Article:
QUT physicist and leading international air quality and health researcher Professor Lidia Morawska has been elected a Fellow of the Australian Academy of Science, an acknowledgement of her outstanding contributions to science and society.
The Director of QUT’s International Laboratory for Air Quality and Health in the Science and Engineering Faculty and an advisor to the World Health Organization, Professor Morawska is one of 24 new Fellows announced today.
Academy Fellows are among the nation’s most distinguished scientists, elected by their peers for ground-breaking research and contributions that have had significant and lasting impact.
The Academy said Professor Morawska was recognised as one of the world’s foremost authorities on airborne particulate matter in the context of atmospheric pollution and its sources, as well as impact on human health and the environment. Her diverse research involves significant applied studies in radiation, environmental and atmospheric physics.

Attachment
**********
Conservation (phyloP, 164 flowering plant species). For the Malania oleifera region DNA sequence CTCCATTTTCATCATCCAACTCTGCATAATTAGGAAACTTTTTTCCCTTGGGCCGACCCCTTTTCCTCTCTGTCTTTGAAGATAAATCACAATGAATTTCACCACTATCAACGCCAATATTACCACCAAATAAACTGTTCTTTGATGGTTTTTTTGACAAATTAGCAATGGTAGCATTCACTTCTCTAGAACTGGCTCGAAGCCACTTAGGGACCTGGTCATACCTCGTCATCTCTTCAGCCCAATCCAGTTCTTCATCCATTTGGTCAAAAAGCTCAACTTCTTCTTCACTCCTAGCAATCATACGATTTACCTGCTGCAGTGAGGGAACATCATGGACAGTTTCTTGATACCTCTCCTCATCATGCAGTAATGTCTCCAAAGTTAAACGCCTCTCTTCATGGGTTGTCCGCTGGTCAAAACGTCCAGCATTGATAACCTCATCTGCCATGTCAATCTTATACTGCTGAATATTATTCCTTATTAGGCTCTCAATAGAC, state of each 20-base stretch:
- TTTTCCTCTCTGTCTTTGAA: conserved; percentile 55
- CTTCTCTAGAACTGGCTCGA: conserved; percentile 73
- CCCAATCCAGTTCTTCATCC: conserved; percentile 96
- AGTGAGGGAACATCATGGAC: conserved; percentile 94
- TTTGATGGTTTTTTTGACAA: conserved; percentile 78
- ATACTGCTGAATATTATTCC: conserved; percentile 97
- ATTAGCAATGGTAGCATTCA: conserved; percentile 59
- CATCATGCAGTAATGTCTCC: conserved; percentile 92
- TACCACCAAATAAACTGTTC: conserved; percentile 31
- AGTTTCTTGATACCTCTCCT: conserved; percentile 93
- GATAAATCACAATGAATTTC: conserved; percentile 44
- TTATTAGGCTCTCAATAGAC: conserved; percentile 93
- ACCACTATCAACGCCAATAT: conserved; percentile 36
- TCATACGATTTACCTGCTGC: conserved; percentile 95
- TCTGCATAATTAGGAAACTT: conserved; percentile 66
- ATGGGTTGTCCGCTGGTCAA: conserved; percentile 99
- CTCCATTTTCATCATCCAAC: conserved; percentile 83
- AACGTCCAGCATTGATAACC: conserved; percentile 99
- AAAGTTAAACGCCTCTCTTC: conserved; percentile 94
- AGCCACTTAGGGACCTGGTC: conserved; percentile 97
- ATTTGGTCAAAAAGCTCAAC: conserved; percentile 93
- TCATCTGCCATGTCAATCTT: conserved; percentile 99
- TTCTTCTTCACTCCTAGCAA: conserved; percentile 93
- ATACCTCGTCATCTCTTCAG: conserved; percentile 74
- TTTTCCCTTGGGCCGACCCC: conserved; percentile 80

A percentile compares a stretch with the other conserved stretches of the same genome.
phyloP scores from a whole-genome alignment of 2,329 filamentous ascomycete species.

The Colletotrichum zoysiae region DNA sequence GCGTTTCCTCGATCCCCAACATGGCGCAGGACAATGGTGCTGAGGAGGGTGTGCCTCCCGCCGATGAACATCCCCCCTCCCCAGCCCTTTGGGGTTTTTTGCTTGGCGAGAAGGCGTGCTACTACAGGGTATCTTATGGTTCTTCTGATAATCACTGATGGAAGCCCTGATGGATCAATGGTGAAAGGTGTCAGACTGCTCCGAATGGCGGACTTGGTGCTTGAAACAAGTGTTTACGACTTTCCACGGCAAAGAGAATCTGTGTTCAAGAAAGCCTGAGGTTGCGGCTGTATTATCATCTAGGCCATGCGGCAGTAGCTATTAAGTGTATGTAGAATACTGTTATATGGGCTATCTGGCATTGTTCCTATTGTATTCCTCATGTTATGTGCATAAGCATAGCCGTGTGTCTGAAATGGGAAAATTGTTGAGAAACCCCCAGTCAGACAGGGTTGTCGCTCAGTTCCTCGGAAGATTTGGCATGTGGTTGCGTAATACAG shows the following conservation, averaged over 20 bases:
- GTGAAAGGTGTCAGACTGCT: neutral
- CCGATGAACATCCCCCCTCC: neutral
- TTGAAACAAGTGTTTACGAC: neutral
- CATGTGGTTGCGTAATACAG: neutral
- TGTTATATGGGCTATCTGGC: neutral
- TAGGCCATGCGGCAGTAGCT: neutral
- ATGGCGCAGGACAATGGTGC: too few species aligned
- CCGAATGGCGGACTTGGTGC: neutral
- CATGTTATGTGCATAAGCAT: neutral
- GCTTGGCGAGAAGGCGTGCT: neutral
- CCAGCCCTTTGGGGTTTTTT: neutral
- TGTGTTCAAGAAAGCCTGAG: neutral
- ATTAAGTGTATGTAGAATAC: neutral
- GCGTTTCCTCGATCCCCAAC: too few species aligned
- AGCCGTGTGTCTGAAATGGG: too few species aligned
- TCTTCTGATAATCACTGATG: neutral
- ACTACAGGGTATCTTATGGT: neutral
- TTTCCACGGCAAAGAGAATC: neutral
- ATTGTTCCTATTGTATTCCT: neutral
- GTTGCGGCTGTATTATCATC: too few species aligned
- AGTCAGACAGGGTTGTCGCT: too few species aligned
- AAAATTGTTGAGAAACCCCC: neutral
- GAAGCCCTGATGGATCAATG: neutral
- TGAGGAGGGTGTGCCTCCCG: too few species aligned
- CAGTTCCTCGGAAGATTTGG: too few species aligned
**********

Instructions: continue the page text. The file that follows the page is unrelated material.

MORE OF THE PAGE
Her research team has delivered new tools to detect and analyse ambient particulate matter, such as the portable and compact KOALA sensor, and provided new insights into human exposure to air pollution, including key emission sources, physio-chemical processes and interactions in both indoor and outdoor environments.
They have expanded scientific understanding of the droplets that humans exhale, their characteristics and how the droplets disperse when someone sneezes or coughs, which is critical in dealing with infection spread.
Professor Morawska said her area of research “never ceases to bring new inspiration”.
“It’s an area that crosses disciplines and which can serve and benefit people,” she said.
“Breathing is one of the most fundamental functions of the human body. If we inhale contaminants as we breathe then our health is at risk.
“I am proud that my research has helped to make people aware of the health risks of airborne contaminants and provided guidance on how to prevent and to minimise these risks.
“I am also very proud to be admitted to the Australian Academy of Science.”
The Academy was founded in 1954 by Australian Fellows of the Royal Society of London, with the distinguished physicist Sir Mark Oliphant as founding President. It provides independent, authoritative and influential scientific advice, promotes international scientific engagement, builds public awareness and understanding of science, and champions, celebrates and supports excellence in Australian science.